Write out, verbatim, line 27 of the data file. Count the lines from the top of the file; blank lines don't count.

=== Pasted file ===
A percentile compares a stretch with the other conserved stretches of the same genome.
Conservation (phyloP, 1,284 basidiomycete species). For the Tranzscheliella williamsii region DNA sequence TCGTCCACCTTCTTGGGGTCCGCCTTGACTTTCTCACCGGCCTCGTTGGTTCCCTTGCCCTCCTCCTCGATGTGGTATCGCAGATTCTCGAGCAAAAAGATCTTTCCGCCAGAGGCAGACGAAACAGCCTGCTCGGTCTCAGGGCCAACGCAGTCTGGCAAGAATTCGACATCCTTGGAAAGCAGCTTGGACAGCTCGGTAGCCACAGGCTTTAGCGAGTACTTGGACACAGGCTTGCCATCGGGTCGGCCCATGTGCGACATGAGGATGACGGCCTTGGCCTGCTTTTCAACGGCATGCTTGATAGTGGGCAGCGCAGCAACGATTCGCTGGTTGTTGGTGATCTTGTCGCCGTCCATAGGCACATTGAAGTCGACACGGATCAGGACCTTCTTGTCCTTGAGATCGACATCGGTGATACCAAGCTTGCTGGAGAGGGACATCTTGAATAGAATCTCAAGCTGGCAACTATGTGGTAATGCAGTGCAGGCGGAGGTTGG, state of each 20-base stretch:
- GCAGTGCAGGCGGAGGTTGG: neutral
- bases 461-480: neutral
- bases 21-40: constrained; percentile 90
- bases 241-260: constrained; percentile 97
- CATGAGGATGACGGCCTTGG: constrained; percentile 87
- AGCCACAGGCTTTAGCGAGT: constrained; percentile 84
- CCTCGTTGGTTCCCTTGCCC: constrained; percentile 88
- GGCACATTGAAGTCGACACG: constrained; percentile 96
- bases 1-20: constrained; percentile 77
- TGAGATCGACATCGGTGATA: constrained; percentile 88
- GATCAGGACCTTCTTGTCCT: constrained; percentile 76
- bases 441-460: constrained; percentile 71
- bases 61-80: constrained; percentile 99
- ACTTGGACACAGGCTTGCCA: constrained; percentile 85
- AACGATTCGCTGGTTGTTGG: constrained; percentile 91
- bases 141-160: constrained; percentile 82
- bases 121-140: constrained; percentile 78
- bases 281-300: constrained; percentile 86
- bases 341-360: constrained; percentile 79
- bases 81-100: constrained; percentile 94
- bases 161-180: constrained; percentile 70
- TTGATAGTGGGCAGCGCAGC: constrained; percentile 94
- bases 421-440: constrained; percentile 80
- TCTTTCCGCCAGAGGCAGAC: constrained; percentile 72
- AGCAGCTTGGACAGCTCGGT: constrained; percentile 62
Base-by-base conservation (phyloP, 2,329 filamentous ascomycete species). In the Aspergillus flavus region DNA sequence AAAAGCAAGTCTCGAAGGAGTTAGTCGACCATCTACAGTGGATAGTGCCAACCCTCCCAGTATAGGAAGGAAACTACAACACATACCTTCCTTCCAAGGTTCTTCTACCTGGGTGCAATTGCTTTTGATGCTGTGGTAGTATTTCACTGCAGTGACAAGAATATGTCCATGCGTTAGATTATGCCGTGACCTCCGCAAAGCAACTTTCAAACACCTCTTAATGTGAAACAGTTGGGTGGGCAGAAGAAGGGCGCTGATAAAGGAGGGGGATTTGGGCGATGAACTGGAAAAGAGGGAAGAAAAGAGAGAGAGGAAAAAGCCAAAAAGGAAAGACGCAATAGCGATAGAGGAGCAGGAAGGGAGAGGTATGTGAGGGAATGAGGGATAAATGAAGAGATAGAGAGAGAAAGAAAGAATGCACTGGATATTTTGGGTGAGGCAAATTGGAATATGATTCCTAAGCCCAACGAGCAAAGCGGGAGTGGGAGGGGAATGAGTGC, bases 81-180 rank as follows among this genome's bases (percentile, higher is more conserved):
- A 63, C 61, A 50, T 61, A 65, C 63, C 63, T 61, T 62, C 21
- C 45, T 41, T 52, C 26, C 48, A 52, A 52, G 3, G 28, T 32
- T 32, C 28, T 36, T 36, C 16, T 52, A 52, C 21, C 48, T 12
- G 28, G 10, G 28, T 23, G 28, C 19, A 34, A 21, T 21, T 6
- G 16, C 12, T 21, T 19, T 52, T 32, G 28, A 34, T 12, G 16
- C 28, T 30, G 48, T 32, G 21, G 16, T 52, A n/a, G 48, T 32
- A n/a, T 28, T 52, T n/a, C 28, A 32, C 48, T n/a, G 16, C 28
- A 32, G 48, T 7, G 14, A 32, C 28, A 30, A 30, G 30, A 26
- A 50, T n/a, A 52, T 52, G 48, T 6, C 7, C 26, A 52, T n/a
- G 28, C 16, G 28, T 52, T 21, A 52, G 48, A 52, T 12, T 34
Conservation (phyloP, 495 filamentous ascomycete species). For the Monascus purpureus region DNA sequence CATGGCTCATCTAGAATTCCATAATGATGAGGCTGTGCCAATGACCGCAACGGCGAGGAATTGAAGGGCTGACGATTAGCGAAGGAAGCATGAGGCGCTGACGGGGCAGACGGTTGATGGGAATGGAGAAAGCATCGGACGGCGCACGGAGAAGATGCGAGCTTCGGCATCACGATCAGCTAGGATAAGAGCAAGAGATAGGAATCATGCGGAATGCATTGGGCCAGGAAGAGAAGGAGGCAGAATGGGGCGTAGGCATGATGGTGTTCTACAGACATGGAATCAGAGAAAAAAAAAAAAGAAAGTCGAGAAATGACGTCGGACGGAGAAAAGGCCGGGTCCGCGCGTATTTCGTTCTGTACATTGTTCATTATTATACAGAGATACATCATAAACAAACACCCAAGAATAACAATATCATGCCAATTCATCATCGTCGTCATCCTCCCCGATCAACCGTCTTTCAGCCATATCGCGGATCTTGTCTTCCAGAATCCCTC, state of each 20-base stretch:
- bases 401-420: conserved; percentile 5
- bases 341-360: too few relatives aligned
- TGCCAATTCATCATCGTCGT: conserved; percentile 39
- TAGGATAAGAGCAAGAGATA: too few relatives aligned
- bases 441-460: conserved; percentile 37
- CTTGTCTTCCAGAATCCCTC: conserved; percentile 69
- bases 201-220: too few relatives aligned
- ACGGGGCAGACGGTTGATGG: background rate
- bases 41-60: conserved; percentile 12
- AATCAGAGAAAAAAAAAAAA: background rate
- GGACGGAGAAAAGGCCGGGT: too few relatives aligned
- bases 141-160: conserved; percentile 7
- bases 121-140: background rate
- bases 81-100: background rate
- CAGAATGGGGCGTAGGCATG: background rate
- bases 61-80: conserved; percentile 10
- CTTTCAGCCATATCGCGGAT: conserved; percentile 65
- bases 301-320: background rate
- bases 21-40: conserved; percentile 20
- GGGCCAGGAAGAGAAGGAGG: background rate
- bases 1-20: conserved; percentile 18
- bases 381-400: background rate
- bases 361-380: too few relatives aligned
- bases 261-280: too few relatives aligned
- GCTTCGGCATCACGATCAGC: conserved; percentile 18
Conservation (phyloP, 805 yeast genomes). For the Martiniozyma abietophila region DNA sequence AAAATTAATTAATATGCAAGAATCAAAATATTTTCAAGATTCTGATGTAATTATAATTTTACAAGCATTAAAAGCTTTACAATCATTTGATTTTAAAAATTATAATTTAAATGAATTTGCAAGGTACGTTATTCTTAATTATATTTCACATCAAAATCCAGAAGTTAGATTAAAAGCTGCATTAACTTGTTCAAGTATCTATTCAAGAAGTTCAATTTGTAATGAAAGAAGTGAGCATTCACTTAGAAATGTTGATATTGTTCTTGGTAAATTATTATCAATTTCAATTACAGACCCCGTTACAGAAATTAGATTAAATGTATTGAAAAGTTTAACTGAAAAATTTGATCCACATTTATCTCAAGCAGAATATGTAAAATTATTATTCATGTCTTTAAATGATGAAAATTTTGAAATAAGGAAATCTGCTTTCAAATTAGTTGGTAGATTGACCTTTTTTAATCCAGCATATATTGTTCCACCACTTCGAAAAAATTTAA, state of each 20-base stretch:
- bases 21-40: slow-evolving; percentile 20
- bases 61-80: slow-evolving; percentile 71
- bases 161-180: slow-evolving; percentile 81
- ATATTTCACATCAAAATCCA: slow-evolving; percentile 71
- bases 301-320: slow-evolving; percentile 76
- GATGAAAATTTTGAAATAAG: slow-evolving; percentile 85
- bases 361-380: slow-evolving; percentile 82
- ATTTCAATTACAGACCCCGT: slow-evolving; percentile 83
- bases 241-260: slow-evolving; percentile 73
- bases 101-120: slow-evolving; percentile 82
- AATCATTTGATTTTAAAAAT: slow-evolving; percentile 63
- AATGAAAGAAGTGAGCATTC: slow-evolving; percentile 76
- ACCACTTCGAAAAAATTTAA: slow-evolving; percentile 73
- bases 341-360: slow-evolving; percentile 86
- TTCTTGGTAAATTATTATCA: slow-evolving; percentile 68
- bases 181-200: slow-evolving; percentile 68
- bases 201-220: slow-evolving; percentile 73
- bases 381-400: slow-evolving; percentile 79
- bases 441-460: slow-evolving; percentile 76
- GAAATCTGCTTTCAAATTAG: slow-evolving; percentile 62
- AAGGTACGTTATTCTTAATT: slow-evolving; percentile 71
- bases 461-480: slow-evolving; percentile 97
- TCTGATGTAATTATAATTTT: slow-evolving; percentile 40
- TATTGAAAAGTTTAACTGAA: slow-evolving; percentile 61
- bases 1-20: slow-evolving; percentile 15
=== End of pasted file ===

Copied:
- AGCAGCTTGGACAGCTCGGT: constrained; percentile 62